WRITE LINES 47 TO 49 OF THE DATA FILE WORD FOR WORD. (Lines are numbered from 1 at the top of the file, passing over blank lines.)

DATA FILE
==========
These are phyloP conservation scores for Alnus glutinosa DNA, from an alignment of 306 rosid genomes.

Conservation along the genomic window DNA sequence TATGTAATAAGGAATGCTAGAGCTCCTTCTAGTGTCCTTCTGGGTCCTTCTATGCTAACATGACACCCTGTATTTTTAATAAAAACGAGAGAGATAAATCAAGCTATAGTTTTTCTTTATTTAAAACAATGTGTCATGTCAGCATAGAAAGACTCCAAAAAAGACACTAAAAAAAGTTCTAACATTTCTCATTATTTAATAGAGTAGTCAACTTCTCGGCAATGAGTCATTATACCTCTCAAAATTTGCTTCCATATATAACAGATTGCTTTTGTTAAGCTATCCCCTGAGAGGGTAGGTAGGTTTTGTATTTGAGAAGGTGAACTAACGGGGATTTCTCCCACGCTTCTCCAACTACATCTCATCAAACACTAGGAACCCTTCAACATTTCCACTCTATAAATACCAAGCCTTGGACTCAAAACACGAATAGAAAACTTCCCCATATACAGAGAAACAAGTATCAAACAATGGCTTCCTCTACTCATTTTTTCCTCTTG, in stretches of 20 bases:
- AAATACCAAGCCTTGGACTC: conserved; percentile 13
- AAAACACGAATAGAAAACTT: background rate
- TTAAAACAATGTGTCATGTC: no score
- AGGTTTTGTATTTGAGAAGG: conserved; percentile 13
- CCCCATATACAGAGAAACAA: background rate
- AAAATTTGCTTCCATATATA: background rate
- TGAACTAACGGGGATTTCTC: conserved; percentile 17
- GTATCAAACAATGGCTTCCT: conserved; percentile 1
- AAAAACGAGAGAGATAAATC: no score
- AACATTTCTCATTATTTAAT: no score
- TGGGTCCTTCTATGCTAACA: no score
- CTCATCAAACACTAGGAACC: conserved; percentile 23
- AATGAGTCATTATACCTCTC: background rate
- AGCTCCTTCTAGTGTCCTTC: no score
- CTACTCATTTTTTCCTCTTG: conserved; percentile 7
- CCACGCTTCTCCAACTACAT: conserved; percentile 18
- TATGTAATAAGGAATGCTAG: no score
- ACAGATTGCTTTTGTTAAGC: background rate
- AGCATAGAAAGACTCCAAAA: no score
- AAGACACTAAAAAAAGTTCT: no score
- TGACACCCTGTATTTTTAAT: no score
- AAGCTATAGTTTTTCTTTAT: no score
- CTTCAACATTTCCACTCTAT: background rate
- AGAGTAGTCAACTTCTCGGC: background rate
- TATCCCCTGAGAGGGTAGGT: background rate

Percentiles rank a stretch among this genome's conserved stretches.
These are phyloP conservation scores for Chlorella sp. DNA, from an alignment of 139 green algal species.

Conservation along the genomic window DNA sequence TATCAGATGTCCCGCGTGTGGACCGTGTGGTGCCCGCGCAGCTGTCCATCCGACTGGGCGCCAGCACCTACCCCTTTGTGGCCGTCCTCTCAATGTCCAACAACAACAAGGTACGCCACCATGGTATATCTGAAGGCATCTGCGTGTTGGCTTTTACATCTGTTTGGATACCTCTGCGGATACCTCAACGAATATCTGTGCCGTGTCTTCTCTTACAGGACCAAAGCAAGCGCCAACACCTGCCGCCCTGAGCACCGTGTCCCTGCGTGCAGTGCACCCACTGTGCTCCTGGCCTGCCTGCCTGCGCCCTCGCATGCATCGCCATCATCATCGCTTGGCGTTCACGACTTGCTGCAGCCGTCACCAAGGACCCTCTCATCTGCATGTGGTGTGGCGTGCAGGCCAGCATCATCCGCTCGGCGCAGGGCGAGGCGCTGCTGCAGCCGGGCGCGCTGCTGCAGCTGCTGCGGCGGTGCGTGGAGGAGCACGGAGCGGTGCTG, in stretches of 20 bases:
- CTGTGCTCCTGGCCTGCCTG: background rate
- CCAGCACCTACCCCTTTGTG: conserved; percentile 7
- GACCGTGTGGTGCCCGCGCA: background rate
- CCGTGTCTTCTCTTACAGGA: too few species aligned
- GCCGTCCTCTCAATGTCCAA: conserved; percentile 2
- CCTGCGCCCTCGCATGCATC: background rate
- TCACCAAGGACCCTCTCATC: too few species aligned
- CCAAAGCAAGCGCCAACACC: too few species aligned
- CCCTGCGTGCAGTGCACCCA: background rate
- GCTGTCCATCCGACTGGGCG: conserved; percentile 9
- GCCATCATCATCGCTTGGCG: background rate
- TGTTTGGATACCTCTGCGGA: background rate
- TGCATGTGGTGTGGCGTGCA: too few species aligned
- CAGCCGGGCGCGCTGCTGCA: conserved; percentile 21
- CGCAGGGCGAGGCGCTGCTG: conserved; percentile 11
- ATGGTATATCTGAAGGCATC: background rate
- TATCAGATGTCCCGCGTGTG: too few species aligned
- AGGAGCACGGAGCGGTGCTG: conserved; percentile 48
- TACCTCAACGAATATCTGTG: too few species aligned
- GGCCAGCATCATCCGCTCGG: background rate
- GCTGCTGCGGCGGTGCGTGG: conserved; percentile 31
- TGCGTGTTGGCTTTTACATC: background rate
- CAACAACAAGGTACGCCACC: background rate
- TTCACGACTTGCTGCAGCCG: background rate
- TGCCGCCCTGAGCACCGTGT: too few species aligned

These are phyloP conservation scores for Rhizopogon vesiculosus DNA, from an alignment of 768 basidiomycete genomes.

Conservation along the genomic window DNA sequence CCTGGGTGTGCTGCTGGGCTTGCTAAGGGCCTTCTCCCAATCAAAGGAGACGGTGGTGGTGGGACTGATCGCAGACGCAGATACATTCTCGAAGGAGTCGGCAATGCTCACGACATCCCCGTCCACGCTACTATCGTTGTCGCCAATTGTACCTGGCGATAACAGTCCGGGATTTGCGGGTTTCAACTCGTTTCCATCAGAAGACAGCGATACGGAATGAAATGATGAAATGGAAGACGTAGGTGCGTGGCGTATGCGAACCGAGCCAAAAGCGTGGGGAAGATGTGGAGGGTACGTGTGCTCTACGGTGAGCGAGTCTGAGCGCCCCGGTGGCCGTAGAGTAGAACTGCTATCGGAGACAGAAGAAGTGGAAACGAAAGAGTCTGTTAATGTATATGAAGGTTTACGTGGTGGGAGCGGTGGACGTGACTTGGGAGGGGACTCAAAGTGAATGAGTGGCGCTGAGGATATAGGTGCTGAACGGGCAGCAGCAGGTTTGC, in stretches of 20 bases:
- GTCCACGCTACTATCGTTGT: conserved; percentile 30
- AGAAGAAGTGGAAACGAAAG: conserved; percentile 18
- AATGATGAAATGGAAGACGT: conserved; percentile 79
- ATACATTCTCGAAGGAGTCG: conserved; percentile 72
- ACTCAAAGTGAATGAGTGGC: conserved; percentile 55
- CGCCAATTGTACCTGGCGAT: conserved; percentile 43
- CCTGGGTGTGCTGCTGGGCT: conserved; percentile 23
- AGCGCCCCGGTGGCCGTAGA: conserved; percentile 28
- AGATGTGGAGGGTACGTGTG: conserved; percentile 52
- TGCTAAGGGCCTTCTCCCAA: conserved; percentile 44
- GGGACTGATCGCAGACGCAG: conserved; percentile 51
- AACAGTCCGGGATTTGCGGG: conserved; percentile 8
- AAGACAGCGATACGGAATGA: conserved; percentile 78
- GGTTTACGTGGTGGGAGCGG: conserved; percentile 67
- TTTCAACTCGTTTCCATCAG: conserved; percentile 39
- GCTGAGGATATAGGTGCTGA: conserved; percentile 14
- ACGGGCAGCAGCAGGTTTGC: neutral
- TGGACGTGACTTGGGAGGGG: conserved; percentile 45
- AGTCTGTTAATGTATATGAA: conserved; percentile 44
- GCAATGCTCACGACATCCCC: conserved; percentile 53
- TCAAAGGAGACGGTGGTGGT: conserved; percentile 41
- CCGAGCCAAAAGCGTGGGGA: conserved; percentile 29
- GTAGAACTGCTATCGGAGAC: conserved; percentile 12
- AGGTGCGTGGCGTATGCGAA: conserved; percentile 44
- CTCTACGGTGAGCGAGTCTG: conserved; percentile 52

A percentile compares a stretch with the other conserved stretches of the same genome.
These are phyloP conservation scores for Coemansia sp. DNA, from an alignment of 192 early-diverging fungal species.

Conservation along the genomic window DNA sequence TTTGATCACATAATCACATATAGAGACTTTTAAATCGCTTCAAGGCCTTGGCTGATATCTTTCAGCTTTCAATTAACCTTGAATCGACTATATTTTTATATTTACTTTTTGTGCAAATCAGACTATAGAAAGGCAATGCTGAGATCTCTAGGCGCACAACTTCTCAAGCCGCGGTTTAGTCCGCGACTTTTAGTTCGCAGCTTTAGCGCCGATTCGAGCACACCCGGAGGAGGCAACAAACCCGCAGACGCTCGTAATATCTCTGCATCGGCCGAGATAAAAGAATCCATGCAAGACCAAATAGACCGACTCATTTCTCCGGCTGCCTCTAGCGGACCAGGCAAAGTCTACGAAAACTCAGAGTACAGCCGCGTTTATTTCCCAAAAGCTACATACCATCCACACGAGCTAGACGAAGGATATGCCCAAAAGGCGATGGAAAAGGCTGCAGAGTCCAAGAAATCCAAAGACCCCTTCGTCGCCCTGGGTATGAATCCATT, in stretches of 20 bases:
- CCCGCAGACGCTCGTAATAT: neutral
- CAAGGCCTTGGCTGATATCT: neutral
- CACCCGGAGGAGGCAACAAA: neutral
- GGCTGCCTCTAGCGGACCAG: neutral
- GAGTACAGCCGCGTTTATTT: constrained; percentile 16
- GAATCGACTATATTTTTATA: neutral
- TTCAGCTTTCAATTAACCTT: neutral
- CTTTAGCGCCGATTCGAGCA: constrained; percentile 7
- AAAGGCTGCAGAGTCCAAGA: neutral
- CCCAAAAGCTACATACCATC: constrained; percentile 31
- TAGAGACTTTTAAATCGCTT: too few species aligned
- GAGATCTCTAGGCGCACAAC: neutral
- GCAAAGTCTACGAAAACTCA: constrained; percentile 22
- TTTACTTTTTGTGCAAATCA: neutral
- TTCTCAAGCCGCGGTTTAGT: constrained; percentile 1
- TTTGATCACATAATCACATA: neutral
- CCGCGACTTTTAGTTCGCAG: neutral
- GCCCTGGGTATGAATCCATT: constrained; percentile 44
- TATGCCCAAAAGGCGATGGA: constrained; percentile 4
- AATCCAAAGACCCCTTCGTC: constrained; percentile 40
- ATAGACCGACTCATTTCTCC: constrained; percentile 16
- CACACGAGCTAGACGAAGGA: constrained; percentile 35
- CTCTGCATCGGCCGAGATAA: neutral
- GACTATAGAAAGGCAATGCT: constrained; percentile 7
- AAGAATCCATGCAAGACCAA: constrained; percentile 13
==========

- TATCAGATGTCCCGCGTGTG: too few species aligned
- AGGAGCACGGAGCGGTGCTG: conserved; percentile 48
- TACCTCAACGAATATCTGTG: too few species aligned